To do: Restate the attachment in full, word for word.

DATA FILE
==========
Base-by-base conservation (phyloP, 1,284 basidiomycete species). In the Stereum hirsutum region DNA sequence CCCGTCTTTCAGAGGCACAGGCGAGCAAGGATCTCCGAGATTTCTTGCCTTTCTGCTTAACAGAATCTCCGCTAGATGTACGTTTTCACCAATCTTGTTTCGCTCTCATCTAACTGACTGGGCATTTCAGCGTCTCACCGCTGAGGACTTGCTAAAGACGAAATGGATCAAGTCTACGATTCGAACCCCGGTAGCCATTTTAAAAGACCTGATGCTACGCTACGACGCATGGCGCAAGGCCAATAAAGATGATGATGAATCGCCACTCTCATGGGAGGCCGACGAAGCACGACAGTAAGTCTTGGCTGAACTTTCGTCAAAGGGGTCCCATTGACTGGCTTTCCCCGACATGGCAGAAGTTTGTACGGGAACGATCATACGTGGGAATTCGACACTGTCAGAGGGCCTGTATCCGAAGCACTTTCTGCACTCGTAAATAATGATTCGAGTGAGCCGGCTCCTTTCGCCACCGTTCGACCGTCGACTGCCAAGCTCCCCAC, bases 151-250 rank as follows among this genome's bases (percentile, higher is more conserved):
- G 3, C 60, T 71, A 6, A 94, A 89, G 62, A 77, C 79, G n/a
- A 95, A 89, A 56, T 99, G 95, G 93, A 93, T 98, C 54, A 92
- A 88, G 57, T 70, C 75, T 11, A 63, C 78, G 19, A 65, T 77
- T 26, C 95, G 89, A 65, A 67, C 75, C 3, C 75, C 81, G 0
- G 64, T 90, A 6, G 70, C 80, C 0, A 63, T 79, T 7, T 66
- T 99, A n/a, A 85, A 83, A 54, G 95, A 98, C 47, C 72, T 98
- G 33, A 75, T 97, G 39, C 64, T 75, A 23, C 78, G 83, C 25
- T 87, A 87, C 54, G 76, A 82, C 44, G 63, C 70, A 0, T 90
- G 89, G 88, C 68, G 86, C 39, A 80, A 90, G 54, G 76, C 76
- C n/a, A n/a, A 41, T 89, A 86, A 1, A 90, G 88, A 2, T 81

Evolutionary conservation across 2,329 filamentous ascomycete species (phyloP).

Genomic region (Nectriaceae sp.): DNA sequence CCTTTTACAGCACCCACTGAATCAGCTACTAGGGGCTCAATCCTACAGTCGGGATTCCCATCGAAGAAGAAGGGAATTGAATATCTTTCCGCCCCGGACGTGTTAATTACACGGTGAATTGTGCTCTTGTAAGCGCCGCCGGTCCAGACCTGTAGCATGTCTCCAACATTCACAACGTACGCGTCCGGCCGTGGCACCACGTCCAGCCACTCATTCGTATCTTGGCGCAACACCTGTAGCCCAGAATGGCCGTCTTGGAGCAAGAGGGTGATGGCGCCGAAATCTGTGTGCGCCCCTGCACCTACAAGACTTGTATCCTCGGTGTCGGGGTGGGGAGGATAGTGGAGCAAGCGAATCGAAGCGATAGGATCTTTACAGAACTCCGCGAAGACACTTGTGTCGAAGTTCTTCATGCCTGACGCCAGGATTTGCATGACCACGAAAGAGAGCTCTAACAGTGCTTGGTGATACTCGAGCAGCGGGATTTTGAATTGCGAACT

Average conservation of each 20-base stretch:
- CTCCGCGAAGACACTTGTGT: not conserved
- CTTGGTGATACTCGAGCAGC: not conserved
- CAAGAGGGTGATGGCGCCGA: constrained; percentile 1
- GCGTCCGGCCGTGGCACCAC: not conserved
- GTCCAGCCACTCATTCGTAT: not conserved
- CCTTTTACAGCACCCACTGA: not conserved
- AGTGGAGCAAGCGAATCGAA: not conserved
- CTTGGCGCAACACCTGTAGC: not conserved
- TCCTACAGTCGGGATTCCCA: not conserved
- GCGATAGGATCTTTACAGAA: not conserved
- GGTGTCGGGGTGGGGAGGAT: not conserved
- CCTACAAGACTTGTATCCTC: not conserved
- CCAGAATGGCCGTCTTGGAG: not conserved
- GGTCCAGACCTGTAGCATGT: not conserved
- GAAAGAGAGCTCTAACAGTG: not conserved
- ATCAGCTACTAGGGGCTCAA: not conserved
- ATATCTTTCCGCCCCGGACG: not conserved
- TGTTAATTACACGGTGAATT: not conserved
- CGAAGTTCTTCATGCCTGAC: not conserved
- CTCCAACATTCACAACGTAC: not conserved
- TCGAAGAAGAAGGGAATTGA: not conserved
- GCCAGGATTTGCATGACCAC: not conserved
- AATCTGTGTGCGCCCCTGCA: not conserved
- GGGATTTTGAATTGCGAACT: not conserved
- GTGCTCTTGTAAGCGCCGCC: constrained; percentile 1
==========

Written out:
Base-by-base conservation (phyloP, 1,284 basidiomycete species). In the Stereum hirsutum region DNA sequence CCCGTCTTTCAGAGGCACAGGCGAGCAAGGATCTCCGAGATTTCTTGCCTTTCTGCTTAACAGAATCTCCGCTAGATGTACGTTTTCACCAATCTTGTTTCGCTCTCATCTAACTGACTGGGCATTTCAGCGTCTCACCGCTGAGGACTTGCTAAAGACGAAATGGATCAAGTCTACGATTCGAACCCCGGTAGCCATTTTAAAAGACCTGATGCTACGCTACGACGCATGGCGCAAGGCCAATAAAGATGATGATGAATCGCCACTCTCATGGGAGGCCGACGAAGCACGACAGTAAGTCTTGGCTGAACTTTCGTCAAAGGGGTCCCATTGACTGGCTTTCCCCGACATGGCAGAAGTTTGTACGGGAACGATCATACGTGGGAATTCGACACTGTCAGAGGGCCTGTATCCGAAGCACTTTCTGCACTCGTAAATAATGATTCGAGTGAGCCGGCTCCTTTCGCCACCGTTCGACCGTCGACTGCCAAGCTCCCCAC, bases 151-250 rank as follows among this genome's bases (percentile, higher is more conserved):
- G 3, C 60, T 71, A 6, A 94, A 89, G 62, A 77, C 79, G n/a
- A 95, A 89, A 56, T 99, G 95, G 93, A 93, T 98, C 54, A 92
- A 88, G 57, T 70, C 75, T 11, A 63, C 78, G 19, A 65, T 77
- T 26, C 95, G 89, A 65, A 67, C 75, C 3, C 75, C 81, G 0
- G 64, T 90, A 6, G 70, C 80, C 0, A 63, T 79, T 7, T 66
- T 99, A n/a, A 85, A 83, A 54, G 95, A 98, C 47, C 72, T 98
- G 33, A 75, T 97, G 39, C 64, T 75, A 23, C 78, G 83, C 25
- T 87, A 87, C 54, G 76, A 82, C 44, G 63, C 70, A 0, T 90
- G 89, G 88, C 68, G 86, C 39, A 80, A 90, G 54, G 76, C 76
- C n/a, A n/a, A 41, T 89, A 86, A 1, A 90, G 88, A 2, T 81

Evolutionary conservation across 2,329 filamentous ascomycete species (phyloP).

Genomic region (Nectriaceae sp.): DNA sequence CCTTTTACAGCACCCACTGAATCAGCTACTAGGGGCTCAATCCTACAGTCGGGATTCCCATCGAAGAAGAAGGGAATTGAATATCTTTCCGCCCCGGACGTGTTAATTACACGGTGAATTGTGCTCTTGTAAGCGCCGCCGGTCCAGACCTGTAGCATGTCTCCAACATTCACAACGTACGCGTCCGGCCGTGGCACCACGTCCAGCCACTCATTCGTATCTTGGCGCAACACCTGTAGCCCAGAATGGCCGTCTTGGAGCAAGAGGGTGATGGCGCCGAAATCTGTGTGCGCCCCTGCACCTACAAGACTTGTATCCTCGGTGTCGGGGTGGGGAGGATAGTGGAGCAAGCGAATCGAAGCGATAGGATCTTTACAGAACTCCGCGAAGACACTTGTGTCGAAGTTCTTCATGCCTGACGCCAGGATTTGCATGACCACGAAAGAGAGCTCTAACAGTGCTTGGTGATACTCGAGCAGCGGGATTTTGAATTGCGAACT

Average conservation of each 20-base stretch:
- CTCCGCGAAGACACTTGTGT: not conserved
- CTTGGTGATACTCGAGCAGC: not conserved
- CAAGAGGGTGATGGCGCCGA: constrained; percentile 1
- GCGTCCGGCCGTGGCACCAC: not conserved
- GTCCAGCCACTCATTCGTAT: not conserved
- CCTTTTACAGCACCCACTGA: not conserved
- AGTGGAGCAAGCGAATCGAA: not conserved
- CTTGGCGCAACACCTGTAGC: not conserved
- TCCTACAGTCGGGATTCCCA: not conserved
- GCGATAGGATCTTTACAGAA: not conserved
- GGTGTCGGGGTGGGGAGGAT: not conserved
- CCTACAAGACTTGTATCCTC: not conserved
- CCAGAATGGCCGTCTTGGAG: not conserved
- GGTCCAGACCTGTAGCATGT: not conserved
- GAAAGAGAGCTCTAACAGTG: not conserved
- ATCAGCTACTAGGGGCTCAA: not conserved
- ATATCTTTCCGCCCCGGACG: not conserved
- TGTTAATTACACGGTGAATT: not conserved
- CGAAGTTCTTCATGCCTGAC: not conserved
- CTCCAACATTCACAACGTAC: not conserved
- TCGAAGAAGAAGGGAATTGA: not conserved
- GCCAGGATTTGCATGACCAC: not conserved
- AATCTGTGTGCGCCCCTGCA: not conserved
- GGGATTTTGAATTGCGAACT: not conserved
- GTGCTCTTGTAAGCGCCGCC: constrained; percentile 1